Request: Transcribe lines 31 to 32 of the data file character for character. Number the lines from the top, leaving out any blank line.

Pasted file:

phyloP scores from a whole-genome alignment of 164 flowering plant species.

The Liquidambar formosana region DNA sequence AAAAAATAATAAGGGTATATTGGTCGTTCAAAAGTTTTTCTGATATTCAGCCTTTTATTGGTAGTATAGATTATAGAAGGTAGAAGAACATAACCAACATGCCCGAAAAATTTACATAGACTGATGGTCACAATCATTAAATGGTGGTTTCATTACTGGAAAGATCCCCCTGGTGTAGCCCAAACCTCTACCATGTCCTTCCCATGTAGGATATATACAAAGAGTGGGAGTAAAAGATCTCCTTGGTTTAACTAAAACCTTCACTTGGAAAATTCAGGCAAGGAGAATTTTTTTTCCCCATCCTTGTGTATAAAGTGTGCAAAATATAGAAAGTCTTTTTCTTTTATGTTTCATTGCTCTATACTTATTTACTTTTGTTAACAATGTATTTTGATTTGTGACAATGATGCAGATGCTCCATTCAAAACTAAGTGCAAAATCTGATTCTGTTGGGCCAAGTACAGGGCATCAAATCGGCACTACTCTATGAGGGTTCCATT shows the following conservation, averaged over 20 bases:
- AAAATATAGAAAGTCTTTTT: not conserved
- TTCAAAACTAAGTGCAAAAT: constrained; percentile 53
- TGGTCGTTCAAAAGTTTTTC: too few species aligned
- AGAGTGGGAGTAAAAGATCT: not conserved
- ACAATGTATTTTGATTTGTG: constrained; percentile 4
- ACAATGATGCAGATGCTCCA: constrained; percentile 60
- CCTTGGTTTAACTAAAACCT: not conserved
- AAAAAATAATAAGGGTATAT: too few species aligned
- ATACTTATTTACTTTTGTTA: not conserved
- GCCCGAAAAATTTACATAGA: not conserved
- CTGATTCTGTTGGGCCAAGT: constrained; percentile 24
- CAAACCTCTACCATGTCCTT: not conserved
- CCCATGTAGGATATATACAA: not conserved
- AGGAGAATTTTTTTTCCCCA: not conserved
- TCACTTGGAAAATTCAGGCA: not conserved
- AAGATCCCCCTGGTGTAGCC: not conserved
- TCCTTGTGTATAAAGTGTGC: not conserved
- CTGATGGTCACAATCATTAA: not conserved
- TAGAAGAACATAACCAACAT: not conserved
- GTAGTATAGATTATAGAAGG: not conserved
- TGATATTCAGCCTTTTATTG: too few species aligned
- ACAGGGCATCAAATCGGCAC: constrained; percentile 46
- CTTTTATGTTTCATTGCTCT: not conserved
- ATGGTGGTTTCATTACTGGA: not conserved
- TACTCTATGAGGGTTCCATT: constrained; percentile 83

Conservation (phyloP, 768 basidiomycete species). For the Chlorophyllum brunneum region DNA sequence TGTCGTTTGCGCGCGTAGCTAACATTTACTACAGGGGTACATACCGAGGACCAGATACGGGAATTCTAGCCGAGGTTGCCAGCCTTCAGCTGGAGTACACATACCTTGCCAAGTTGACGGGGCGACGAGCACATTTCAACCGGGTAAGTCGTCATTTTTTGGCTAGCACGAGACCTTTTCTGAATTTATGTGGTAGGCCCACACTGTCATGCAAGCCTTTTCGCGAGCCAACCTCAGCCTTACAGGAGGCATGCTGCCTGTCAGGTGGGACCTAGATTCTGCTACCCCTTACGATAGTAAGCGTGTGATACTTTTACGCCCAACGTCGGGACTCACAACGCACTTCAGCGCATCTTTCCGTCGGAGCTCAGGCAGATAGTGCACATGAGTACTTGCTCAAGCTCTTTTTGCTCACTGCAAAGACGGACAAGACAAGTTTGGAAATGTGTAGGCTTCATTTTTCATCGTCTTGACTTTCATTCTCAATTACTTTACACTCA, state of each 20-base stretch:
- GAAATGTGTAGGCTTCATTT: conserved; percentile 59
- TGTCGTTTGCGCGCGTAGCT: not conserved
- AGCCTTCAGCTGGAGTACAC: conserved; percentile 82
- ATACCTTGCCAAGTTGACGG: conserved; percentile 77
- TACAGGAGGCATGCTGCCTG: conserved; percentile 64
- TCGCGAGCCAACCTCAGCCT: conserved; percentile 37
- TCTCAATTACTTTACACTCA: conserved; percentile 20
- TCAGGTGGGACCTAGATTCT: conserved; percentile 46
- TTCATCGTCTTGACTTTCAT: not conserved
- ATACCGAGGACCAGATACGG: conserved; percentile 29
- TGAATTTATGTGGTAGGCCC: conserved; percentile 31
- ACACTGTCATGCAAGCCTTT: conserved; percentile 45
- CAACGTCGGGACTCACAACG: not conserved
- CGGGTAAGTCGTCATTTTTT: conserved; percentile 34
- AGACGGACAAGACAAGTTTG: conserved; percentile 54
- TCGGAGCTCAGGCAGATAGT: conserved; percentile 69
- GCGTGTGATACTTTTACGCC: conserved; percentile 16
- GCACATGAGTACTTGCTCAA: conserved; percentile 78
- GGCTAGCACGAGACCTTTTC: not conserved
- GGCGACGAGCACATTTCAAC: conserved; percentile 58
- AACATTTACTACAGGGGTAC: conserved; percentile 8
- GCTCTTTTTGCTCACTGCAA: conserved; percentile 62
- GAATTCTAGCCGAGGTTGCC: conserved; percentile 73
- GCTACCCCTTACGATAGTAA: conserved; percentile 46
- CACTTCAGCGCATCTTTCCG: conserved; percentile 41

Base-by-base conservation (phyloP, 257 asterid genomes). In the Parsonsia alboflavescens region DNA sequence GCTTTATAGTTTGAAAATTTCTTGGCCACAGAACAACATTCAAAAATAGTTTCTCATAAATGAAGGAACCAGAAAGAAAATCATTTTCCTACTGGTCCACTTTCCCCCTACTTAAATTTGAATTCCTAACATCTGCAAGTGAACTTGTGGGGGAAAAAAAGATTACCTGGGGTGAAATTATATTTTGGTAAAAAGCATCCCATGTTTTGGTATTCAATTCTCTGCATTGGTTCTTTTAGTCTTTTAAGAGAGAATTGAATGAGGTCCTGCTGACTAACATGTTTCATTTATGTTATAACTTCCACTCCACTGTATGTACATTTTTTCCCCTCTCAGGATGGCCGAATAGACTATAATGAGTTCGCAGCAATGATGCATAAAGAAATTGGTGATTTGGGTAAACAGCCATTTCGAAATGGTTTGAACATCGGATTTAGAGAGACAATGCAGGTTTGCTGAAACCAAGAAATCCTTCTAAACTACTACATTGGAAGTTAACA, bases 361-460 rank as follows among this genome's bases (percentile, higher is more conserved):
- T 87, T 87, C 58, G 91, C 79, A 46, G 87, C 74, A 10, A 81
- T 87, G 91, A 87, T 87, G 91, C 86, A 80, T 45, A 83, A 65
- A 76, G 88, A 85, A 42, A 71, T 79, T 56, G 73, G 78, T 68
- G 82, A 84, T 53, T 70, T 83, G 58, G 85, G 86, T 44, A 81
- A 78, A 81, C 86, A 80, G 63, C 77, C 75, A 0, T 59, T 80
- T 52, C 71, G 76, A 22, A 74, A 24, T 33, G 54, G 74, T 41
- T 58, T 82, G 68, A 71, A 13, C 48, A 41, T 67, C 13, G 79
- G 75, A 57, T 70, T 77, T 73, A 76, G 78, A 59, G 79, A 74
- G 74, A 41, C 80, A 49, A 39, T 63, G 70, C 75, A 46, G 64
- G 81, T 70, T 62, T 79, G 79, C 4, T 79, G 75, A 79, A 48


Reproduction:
- AGCCTTCAGCTGGAGTACAC: conserved; percentile 82
- ATACCTTGCCAAGTTGACGG: conserved; percentile 77